The stock market has stalled out and traded sideways for several days.
Is it ready to turn lower, or simply consolidating? Today, we take a look across the various assets classes to highlights trends, relationships, and strengths and weaknesses at a macro level.
This is a good first step before drilling down to sectors and stocks. Let’s dig right in and take a look at six interesting macro market charts.
Monday’s Macro Market Trends – Week of July 18
On a closing basis, the S&P 500 is trading within 1% of the next resistance level which we have been highlighting, around 2,800. The index is above the rising 50 & 200-day moving averages and the RSI remains in bullish ranges after a series of higher lows. We remain of the view that the secular bull market is still in place while being open to the possibility of a pause near resistance.
Small Caps Remain Leadership
The Russell 2000 maintains a stronger technical position than the S&P 500, having registered a new all-time high last week. The iShares Russell 2000 ETF (IWM) has been leading the SPY since March and we expect that trend to continue. As the fund trades near its highs, the Chaikin Money Flow Indicator is registering strongly bullish readings. However, in the near-term, we would not be surprised to see the IWM consolidate as our Overbought/Oversold Indicator is near overbought levels.
The 10-year yield saw a lot of volatility last week but ultimately closed lower and below near-term support around the 2.95% level. The 200-day moving average of the yield is rising and now sits at the key breakout level of 2.6% – 2.62% We continue to see the path of least resistance as higher for yields but are open to a test of the recent lows around 2.75%. We do not expect higher yields to have a negative impact on the overall stock market until the yield reaches closer to 5%.
We ran an analysis to study how the S&P 500 responds to rising interest rates. Going back to 1963, we found that when the 10-year yield is higher than it was one year prior and is below 5%(such as the current environment), the S&P 500 is higher one year later 89% of the time with a median return of 10.60%. This tells us that rising rates, on their own, are not a cause for concern for the equity market currently.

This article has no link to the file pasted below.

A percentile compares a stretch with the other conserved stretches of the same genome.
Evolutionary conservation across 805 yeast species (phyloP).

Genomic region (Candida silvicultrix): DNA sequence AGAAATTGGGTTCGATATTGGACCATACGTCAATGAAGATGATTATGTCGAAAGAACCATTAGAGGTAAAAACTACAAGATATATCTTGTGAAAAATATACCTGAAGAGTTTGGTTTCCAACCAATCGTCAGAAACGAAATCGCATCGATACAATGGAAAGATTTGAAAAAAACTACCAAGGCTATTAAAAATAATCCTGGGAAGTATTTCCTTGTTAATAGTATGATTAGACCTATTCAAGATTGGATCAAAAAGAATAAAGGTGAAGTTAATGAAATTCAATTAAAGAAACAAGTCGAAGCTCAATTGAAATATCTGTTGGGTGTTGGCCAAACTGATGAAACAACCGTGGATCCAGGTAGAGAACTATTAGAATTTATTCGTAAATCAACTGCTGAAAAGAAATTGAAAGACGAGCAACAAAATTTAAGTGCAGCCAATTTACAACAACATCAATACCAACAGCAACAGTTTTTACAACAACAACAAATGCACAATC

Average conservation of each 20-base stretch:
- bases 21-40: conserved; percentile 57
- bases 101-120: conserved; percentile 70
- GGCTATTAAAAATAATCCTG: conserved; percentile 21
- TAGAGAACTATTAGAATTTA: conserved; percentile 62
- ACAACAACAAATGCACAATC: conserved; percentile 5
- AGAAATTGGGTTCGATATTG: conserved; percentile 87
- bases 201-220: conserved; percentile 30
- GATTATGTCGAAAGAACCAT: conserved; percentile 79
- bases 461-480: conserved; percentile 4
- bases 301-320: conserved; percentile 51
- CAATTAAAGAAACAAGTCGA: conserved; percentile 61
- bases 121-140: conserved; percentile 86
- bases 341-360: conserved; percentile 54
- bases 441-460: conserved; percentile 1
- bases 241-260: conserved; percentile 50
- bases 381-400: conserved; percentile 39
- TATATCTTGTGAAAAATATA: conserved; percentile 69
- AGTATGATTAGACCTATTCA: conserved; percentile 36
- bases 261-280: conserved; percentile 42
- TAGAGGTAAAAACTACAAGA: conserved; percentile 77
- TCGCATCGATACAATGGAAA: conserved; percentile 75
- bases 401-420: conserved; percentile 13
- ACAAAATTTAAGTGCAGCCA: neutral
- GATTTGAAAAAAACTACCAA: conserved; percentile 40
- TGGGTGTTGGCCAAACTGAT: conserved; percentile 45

For the past two weeks we have been calling out the unconfirmed nature of the move in commodities as price highs were not met with new highs in the RSI. The index fell last week to close below the 50-day moving average while remaining above the 200-day moving average. The RSI continues to fall and has room to oversold conditions.
Crude Oil pulled back below the rising 50-day moving average and remains above the 200-day moving average. The RSI remains closer to oversold after registering a negative divergence with price at the recent high. Further weakness in Crude Oil has the potential to impact the E&P companies in a negative way but should be a positive for refiners. Support comes into play at the rising 200-day moving average near $61.
U.S. Dollar Index
The dollar index rallied to, once again, test resistance at the 95 level. Last week we wrote that short-term weakness in the Dollar Index was a temporary pause in the early stages of a new uptrend and that remains our view. The 50-day moving average has crossed the 200-day moving average and the RSI is in bullish ranges.
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Author may have a position in mentioned securities at the time of publication. Any opinions expressed herein are solely those of the author, and do not in any way represent the views or opinions of any other person or entity.